Two Buddhist monks, a senior and a junior, were walking through the forest. They came across a river which they would have to swim across to continue their journey to the other side. There was a woman who was sitting at the bank of the river. She did not know how to cross the river and requested the monks to carry her to the other side.
The junior monk politely refused. But the senior monk put the woman on his back, swam across the river, and dropped her safely to the other side – without saying a word. The junior monk was aghast that the older monk had broken his vow to not touch a woman as a celibate monk, but did not say anything. An hour passed as they travelled on. Then two hours. Then three. Finally, the agitated junior monk could stand it no longer, and asked, “Why did you carry that woman when we took a vow as monks not to touch women?”
The senior monk smiled, and said, “Brother, I dropped the woman on the bank of the river a long time ago. However, it seems that you are still carrying her around in your head.”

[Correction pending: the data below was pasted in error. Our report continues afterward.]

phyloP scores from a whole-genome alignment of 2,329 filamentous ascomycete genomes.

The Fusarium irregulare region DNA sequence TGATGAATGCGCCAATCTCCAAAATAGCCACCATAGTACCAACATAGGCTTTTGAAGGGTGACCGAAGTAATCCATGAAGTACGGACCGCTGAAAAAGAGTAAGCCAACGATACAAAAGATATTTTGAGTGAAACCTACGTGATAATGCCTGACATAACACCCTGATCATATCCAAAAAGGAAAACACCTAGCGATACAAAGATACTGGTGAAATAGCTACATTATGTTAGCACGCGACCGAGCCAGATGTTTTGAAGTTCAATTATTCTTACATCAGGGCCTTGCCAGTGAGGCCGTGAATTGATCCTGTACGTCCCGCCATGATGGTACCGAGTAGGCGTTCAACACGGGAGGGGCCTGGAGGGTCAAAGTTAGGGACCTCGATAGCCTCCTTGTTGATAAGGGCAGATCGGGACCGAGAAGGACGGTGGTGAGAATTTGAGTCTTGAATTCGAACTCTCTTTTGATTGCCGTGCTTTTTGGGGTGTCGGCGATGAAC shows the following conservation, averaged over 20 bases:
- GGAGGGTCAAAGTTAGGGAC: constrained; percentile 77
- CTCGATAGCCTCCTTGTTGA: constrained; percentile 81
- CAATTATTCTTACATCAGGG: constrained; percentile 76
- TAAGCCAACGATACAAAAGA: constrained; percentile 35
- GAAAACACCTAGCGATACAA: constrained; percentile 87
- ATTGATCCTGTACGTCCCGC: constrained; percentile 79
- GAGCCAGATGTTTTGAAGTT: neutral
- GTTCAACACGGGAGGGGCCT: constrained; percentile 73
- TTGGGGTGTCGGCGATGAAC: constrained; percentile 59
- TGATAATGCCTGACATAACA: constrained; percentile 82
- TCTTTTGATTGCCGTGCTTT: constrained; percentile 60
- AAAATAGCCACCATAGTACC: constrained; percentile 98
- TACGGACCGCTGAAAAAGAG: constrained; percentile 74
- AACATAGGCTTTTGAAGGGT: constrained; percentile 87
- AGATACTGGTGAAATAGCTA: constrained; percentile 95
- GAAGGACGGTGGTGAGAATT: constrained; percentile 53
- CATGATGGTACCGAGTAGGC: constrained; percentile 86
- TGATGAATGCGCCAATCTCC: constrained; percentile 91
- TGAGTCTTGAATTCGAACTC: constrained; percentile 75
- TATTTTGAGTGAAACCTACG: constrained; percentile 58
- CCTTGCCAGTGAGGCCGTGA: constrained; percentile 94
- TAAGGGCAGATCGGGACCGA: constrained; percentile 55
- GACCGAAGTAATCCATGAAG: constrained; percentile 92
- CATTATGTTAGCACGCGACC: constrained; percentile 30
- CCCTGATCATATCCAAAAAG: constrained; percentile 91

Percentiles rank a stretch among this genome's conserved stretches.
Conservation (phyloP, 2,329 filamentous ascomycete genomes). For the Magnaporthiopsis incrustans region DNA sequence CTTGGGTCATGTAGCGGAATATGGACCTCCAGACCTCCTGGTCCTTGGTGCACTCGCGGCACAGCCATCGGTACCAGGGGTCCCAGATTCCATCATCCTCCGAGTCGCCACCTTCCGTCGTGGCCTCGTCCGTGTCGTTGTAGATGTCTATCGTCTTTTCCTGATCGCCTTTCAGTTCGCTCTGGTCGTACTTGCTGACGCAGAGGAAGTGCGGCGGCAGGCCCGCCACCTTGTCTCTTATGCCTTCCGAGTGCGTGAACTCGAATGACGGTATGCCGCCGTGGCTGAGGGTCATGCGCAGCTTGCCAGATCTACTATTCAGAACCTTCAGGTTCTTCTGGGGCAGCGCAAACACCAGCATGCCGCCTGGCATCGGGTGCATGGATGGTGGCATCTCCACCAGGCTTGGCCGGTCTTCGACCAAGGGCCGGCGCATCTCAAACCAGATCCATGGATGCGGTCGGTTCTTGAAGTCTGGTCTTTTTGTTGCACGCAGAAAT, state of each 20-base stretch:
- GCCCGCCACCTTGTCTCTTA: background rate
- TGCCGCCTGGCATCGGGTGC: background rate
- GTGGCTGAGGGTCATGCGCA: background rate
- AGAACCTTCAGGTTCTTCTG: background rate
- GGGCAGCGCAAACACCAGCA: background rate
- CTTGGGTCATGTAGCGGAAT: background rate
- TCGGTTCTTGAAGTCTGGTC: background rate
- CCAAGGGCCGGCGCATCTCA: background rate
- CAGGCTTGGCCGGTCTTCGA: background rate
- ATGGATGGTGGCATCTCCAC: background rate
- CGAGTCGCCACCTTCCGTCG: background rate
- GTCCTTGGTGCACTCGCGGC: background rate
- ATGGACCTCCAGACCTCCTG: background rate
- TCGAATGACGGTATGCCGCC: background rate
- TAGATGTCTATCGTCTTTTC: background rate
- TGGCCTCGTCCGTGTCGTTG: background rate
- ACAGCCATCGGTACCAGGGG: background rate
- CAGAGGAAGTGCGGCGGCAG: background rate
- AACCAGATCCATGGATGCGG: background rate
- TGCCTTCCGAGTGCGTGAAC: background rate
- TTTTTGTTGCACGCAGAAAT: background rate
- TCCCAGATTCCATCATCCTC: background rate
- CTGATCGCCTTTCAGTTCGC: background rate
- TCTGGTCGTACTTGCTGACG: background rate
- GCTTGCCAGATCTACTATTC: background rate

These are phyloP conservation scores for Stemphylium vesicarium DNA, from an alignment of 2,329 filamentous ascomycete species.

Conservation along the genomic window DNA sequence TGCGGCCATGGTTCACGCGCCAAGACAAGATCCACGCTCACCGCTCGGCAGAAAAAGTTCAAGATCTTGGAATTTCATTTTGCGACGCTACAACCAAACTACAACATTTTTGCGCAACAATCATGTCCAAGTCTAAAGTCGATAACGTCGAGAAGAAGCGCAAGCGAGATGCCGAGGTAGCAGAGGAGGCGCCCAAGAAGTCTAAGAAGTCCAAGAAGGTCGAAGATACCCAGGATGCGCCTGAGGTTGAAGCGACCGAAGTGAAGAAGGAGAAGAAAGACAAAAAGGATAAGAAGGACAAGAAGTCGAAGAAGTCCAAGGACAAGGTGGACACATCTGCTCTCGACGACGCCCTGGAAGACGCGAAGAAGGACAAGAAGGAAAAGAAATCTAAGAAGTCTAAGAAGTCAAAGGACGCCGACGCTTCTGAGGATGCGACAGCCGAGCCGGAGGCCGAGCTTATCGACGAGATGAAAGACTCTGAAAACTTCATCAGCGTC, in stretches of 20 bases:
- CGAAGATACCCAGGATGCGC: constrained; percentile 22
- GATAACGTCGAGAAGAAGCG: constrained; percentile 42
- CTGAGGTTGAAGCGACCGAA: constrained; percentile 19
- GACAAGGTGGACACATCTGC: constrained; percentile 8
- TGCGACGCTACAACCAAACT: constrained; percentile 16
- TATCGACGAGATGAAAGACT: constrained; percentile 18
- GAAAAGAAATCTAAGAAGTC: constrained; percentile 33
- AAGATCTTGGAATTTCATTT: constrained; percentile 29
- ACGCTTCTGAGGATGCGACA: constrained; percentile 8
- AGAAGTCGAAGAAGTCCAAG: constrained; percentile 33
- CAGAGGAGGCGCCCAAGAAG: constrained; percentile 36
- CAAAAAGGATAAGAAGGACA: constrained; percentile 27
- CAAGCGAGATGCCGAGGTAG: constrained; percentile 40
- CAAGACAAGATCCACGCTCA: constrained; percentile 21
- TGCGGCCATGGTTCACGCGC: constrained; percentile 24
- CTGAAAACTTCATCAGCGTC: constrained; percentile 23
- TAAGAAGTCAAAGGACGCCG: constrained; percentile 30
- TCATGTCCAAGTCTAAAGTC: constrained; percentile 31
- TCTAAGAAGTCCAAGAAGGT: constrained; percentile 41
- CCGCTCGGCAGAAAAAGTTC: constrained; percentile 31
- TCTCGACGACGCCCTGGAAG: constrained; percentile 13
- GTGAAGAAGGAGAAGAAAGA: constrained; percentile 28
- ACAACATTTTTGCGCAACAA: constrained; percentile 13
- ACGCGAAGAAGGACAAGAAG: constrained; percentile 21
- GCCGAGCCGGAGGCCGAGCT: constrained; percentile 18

This is a powerful story of the thoughts we keep in our heads and how it determines our peace of mind, actions and understanding of the world. When goodness comes from the inside, it radiates and touches everything you come into contact with. But often, we are so caught in our self-image, our conditioning and our thoughts that we become a pattern of behaviours that is based on other people’s expectations and values.
A renowned psychologist has said, “Once you draw a conclusion about yourself, you are likely to do two things; look for evidence that reinforces your belief and discount anything that runs contrary to your belief.”
This is also true about the labels we place on others. When you choose to restrict yourself to strong belief systems, you are likely to restrict your potential at looking at things more openly, finding solutions, engaging with others more freely. You are likely to be close minded in your relationships and unable to accept opposing ideas and thoughts.
The good news is, you can change how you think. Acknowledging exceptions to the rule will remind you that your belief isn’t always true. With practice, you can train your brain to think differently. When you give up self-limiting beliefs and strong judgements, you are better equipped to live a fuller and more meaningful life.
You are ultimately what you think. Choose your thoughts wisely.